Tech talk

Paul suggested that I do a post on some of the working differences between my three books; approaches to each and the different challenges posed by the different formats. A very good idea I think, and so I’ll briefly cover some of my experiences below. Also, we’ve been doing some updating on our links page, so have a gander at that too, it should be more helpful than it was.

With Green Skies I mapped out chapter outlines and an overall story arc initially. A lot of background reading went into this book, and the notes that I prepared from that helped both Eric Uhlich (the artist) and I as we went forward with the story we wanted to tell. In hindsight, this was most helpful in establishing the setting and also in helping Eric with some of the visual elements. With my background reading in mind and my outline in hand, I then wrote a rough draft (editing it only once or twice myself) for a chapter, sent it on to Eric, and waited for his feedback. Based on his reactions, I would then do any re-writes necessary; most often this would involve changing certain elements to make them more graphic-friendly, though in my opinion Eric’s input as a reader was invaluable in shaping the story. I think at times I allowed myself to be too verbose—I wanted it to have a certain literary feel—and the book has been criticized for a lack of “tight” writing in places.

Randolph’s One Bedroom was fun, fun, fun to write. I wanted each story to be episodic and not to have any kind of development (character or story-wise) throughout the series, so I didn’t plan anything out concretely ahead of time. Instead, I planned each chapter on its own, wrote it, did a brief edit, and then moved on to the next chapter. Only once all of the stories were completed did I sit down to do the final read-throughs and edits. I tried to keep each story light with plenty of dialogue and action, though reviewers have found fault with the pacing. As far as the recurring characters go, I had personalities for them worked out ahead of time but allowed their reactions to each situation to develop as I wrote; e.g. what would a man like Dave do if faced with a problem like this? I think that approach allowed for the book’s naturalness to really take root, and as a writer I could feel the characters taking on lives of their own, which was a very enjoyable experience.

For Tomorrow, as the Crow Flies I didn’t hold anything back. I had a lot that I wanted to say in this book, and didn’t constrain myself with considerations for reader-ease or political correctness. The book is composed of extremely long paragraphs, no dialogue in the story sections, and often addresses very heavy subject matter. It is not a book to be taken lightly. That said, I think that by having the story sections and comments from “readers” included at the end of each chapter (which are essentially essays in monologue form), a balance was obtained and the readability of the book greatly enhanced. These sections give readers, or are at least intended to give readers, the chance to digest the chapter’s main content before proceeding. The main challenge that I faced here was in presenting each essay/monologue in such a way that its primary argument was put forward forcefully while still being able to fit in with the content of the other chapters as a whole. I aimed to communicate my entire system of thought, but to do so in parts, and so in order to achieve this I made detailed notes for each chapter ahead of time, and then later decided what order to present the chapters in. Even so, improvements could have been made, and I’m grateful to Paul Rogers for his ideas on which chapters to put in the climatic section (along with his other excellent tips, advice, and suggestions). Was I successful in this? I think so, though of course I’m sure that some will disagree with me.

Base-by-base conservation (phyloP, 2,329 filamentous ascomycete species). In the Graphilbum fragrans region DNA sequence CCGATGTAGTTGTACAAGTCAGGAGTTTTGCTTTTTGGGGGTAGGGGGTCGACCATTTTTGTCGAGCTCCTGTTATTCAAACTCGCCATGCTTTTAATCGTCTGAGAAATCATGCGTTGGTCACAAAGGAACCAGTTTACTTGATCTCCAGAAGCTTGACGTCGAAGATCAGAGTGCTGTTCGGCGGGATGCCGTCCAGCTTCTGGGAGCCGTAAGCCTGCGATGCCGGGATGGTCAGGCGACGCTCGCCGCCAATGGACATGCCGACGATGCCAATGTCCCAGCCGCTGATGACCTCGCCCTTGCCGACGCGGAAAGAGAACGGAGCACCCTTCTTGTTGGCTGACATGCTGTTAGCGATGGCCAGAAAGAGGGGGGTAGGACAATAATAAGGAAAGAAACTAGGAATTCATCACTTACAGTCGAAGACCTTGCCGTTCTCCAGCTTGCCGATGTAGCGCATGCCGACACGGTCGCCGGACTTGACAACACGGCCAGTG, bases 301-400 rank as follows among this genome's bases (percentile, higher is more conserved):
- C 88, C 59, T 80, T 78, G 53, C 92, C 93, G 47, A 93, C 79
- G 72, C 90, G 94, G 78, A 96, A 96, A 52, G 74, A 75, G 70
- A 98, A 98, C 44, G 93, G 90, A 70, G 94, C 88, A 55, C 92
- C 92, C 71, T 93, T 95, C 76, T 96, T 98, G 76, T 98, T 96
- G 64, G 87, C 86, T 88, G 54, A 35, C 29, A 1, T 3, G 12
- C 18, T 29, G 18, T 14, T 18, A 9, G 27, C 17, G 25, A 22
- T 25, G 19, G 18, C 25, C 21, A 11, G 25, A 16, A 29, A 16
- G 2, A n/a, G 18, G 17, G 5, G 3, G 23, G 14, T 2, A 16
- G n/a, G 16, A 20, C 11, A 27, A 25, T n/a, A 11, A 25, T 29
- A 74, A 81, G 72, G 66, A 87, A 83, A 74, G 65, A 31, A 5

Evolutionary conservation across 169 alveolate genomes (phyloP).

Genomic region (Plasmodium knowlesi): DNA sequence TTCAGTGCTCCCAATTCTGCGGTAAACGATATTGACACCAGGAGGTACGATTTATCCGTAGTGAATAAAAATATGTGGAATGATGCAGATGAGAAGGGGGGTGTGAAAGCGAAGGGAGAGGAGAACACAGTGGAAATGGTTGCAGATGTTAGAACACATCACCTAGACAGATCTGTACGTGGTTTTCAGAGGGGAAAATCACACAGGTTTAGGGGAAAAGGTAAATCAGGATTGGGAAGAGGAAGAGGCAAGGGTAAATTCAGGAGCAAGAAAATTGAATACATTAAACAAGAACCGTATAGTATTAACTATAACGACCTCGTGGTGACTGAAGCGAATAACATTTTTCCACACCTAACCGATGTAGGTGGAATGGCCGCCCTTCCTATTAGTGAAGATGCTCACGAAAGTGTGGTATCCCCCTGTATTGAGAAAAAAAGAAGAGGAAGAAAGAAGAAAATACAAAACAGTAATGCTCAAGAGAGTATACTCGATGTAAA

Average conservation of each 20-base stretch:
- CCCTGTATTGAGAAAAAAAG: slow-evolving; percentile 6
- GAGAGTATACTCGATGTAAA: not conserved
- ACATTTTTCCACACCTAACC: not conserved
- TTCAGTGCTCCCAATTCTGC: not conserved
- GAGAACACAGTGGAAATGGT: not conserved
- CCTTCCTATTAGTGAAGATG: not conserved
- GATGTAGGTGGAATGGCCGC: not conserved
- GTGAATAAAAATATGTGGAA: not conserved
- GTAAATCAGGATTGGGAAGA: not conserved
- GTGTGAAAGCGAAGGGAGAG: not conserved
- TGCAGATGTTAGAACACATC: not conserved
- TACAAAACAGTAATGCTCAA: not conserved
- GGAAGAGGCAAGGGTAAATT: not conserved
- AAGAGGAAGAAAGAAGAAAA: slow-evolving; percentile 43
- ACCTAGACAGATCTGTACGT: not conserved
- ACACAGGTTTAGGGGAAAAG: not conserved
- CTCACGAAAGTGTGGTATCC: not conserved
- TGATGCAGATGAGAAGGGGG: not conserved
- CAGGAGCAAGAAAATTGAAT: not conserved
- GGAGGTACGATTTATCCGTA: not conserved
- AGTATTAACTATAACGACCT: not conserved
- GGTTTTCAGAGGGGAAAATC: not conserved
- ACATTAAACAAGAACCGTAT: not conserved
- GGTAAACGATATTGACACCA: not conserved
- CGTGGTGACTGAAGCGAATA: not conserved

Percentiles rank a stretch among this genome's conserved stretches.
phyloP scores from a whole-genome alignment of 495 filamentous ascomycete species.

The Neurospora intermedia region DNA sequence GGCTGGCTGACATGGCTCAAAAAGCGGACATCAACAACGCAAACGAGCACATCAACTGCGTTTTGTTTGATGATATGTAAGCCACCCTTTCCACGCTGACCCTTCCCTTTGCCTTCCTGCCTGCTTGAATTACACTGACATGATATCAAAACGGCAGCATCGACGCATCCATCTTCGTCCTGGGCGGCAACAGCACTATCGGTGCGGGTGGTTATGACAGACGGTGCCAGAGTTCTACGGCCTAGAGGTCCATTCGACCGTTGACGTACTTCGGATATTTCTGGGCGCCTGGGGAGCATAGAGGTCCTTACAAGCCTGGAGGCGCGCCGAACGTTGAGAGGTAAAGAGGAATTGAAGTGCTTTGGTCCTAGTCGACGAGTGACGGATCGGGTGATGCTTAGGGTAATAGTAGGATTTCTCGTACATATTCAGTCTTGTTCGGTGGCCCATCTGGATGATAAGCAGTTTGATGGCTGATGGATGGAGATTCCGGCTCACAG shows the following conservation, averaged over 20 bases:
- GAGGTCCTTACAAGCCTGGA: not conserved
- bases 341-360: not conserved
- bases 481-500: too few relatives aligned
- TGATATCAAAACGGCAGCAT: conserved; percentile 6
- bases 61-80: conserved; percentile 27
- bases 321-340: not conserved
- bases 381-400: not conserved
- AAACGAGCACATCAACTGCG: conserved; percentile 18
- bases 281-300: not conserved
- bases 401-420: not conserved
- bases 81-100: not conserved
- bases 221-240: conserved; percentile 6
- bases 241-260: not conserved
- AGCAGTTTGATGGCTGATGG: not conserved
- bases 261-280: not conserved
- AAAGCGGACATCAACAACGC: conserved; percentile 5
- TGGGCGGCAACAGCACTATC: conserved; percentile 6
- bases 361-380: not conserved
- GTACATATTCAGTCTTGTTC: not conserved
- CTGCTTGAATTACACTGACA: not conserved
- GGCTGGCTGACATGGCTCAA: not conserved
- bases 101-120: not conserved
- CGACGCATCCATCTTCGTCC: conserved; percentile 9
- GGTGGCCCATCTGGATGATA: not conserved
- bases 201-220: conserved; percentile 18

To wrap things up, writing each book had its own procedure; each required different things of me, but each also shared certain similarities. It seems like an obvious and silly thing to say, but I think that the main advice I’d give to other writers from all this is that while the planning beforehand will be more or less important depending on the nature of the project, the need to be flexible and to give yourself room to breathe is a constant one. I’d love to hear from other writers what their experiences have been.

Next week, Paul j Rogers is back as he explores the writing journey.

Digg This
Reddit This
Stumble Now!
Buzz This
Vote on DZone
Share on Facebook
Bookmark this on Delicious
Kick It on DotNetKicks.com
Shout it
Share on LinkedIn
Bookmark this on Technorati
Post on Twitter
Google Buzz (aka. Google Reader)
This entry was posted in Writing Craft & Self-Publishing and tagged , , , . Bookmark the permalink. Post a comment or leave a trackback: Trackback URL.

3 Comments

  1. Paul
    Posted October 1, 2011 at 7:12 pm | Permalink

    Always interesting to see how different people make it to the end of a project. I’ve gone from a detailed plan (last time) to not even knowing the next scene this time.

    So, after a graphic novel, episodic shorts and a book on philosophy, what’s next? Six months off probably sounds good…

  2. Andrew
    Posted October 2, 2011 at 4:28 am | Permalink

    You’ve got that right! :)

  3. Mark Porter
    Posted October 10, 2011 at 3:44 am | Permalink

    I am always intrigued by different approaches. Excellent post.

Something to share?

This site uses Akismet to reduce spam. Learn how your comment data is processed.

  • Follow DSB on Twitter

  • Our Books







  • Blog Post Categories

  • Sign up!

    Jot down your email address to get our Drugstore Books soda service plopped right into your inbox.

  • Meta